Another idea that later came to be part of my final project artifact was the idea of surveillance and security. Initially I was interested in looking more closely on surveillance but through the process my focus was set on a larger scale and systems.  

Artists and Alternative Narratives

The “Watching you watching me exhibition” from 2014 shows several artists magnifying the issue of surveillance with different angles. “Artveillance” is the term used to describe this sort of artistic expression. The following three artists from the exhibition used photography to comment on surveillance:

Paolo Cirio – Street Ghosts

Cirio uses real size photo prints of people caught on the google street view. He places the cut outs on the same spot where the person was caught by in the street photo and in this was makes a comment on surveillance society, time and placement and documentation and what I believe also is a issue of privacy.

Hasan Elahi – Thousand Little Brothers

After being stopped at the Detroit airport due to an incorrect tip, Hasan Elahi, a art professor at the University of Maryland was put on FBI’s terrorist watchlist. This made him take the counter-action of starting to monitoring himself. He send the images he tool of himself (hundreds of them each week) to the FBI for over a dozen years. For the exhibition “Watching you watching me” Elahi used 32000 picures and arranged and filtered them according to the colors of the “Society of Motion Picture and Television Engineers” that is used in the United States for Emergency Broadcast System tests.

Josh Begley – Information of Note

Josh Begley used photographies and notes collected by the New York City Police Department (NYPD) Demographics Unit from their operations of monitoring muslim-owned or affiliated businesses. This was a operation to lead to nowhere. Begley reused the images in a counter-action way to show and draw attention to an important issue.

Design Intervention – (re)Shaping the Dominant Narrative

Based on the issues found within narratives, players, values and counter-narratives I found interest in looking at the issue of power, surveillance and police violence. I wanted to use the issues of biased databases and monitoring and “flip the gaze”. Therefore the final artifact that was suggested as a design intervention and suggestion to reshaping the narrative was a database where users could follow cases of police brutality with magnification on the system as a whole.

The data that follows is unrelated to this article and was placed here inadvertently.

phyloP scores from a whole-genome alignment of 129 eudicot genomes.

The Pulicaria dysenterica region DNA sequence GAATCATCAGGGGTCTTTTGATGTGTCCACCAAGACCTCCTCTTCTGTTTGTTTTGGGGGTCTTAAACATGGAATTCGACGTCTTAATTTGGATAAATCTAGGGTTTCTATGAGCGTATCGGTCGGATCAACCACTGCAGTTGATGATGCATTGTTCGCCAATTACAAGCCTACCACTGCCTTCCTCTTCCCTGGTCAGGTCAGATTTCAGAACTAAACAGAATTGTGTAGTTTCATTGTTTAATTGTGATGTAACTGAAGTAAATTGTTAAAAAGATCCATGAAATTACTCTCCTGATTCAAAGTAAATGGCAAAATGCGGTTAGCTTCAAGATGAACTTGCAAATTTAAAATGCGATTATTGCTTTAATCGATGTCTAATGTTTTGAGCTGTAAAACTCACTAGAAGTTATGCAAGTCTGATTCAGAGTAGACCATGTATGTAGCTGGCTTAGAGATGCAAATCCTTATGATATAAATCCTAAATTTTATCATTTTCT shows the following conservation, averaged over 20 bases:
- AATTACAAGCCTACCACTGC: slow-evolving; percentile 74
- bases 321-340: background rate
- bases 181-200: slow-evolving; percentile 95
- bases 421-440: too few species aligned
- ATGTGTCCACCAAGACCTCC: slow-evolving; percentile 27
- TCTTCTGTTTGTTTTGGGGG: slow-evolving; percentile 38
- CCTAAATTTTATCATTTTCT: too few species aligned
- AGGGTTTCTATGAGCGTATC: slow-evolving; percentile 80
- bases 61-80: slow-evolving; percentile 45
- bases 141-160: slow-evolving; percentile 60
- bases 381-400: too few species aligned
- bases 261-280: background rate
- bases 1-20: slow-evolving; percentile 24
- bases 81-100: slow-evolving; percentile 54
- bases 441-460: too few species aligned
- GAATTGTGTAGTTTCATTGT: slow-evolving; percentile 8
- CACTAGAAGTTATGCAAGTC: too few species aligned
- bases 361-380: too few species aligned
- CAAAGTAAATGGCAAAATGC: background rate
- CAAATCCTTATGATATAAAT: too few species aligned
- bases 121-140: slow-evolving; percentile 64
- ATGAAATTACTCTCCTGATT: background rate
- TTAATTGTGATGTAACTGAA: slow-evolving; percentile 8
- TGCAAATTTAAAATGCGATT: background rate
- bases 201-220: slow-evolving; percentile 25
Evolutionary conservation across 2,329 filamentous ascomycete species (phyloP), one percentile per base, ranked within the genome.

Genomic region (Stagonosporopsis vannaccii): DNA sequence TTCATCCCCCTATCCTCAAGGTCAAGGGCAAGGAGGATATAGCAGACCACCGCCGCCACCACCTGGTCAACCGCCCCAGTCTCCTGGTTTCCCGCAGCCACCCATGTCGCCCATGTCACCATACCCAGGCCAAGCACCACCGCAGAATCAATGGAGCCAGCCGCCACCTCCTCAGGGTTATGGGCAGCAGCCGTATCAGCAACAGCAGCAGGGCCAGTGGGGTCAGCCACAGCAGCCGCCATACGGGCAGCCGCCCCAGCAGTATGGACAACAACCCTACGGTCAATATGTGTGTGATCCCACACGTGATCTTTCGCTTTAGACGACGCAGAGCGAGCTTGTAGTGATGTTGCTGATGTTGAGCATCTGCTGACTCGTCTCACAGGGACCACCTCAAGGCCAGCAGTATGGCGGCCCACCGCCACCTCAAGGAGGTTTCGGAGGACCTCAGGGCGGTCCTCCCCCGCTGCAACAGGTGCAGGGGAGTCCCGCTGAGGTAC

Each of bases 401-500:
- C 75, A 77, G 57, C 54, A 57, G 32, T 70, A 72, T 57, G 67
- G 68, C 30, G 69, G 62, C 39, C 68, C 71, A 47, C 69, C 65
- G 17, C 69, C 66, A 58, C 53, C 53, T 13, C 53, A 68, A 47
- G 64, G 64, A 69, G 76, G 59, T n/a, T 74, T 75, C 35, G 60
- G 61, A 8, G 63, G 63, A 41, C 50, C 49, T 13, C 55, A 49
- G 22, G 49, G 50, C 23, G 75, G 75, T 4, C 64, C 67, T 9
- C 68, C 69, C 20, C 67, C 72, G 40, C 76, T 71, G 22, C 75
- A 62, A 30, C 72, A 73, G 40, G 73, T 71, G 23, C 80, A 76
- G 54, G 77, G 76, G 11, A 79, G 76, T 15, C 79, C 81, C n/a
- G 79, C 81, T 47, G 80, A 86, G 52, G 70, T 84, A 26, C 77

The suggested database would shed light on:

– Citizen journalism/documentation of police violence
– Body camera / lack of imagery from body cameras
– All in all documentation from events and how these effect/do not effect the final court system decisions
– Information and visualization on issues concerning police violence.

Image of database sketch.

The idea of the database is to open up a dialoge and shed light on issues of monitoring and bias, but also on a system that has issues within itself and documentation from several angles. This would wake an interesting dialoge about what the role of the smartphone, police body cam and street surveillance has in the larger system and more importantly challenge the idea of surveillance as a form of security by itself, and the issue of power dynamics and who watches whom. 

After having gone through group critique it also became more clear that an artifact of this sort would be useful as a probe to draw attention to the issues mentioned and envoke dialoge.

A collaborative art project that was started by me and four of my friends as a channel for artists to post their creative work and ideas. The goal of the project is to inspire through our differences. We want the participants to create freely without pressumed methods or techniques or demands on specific achievments.

Each week, we have a theme that seven artists get to interpret. There are six set artists and one guest artist. The guest artist is a new person every week. Each artist publishes his/her/their work on a set day, meaning that there is one interpretation available on each day of the week.

Blog address:

Master Thesis: Municipal Websites and Participatory Design

My thesis for the Swedish master’s programme “Media and Communication Studies: Culture, Collaborative Media and Creative Industries”. The paper investigates current practices and attitudes of Swedish municipalities toward values and practices of participation and Participatory Design (PD). Through the study I hoped to see if values and practices found within PD where used and/or appreciated when reaching for overarching goals towards external municipal website audiences.

Four angles was used to structure results in relation to my research questions; (1) audiences, (2) definitions and fields, (3) value and (4) tools, techniques and mindset.

Municipal Websites and Participatory Design — a study on Swedish municipalities’ external websites

Falun Library, Creativity and Refugees

There are various reasons to why a person chooses to move to Sweden. Sadly, one of these reasons is the involuntary displacement due to war and persecution in one’s own country. 2015 was the year that to many will be remembered as the year of the refugee crisis in Europe. As a result of continued strained humanitarian situation and civil war, the number of people fleeing their home increased from being 280,000 in 2014 to more than one million in 2015.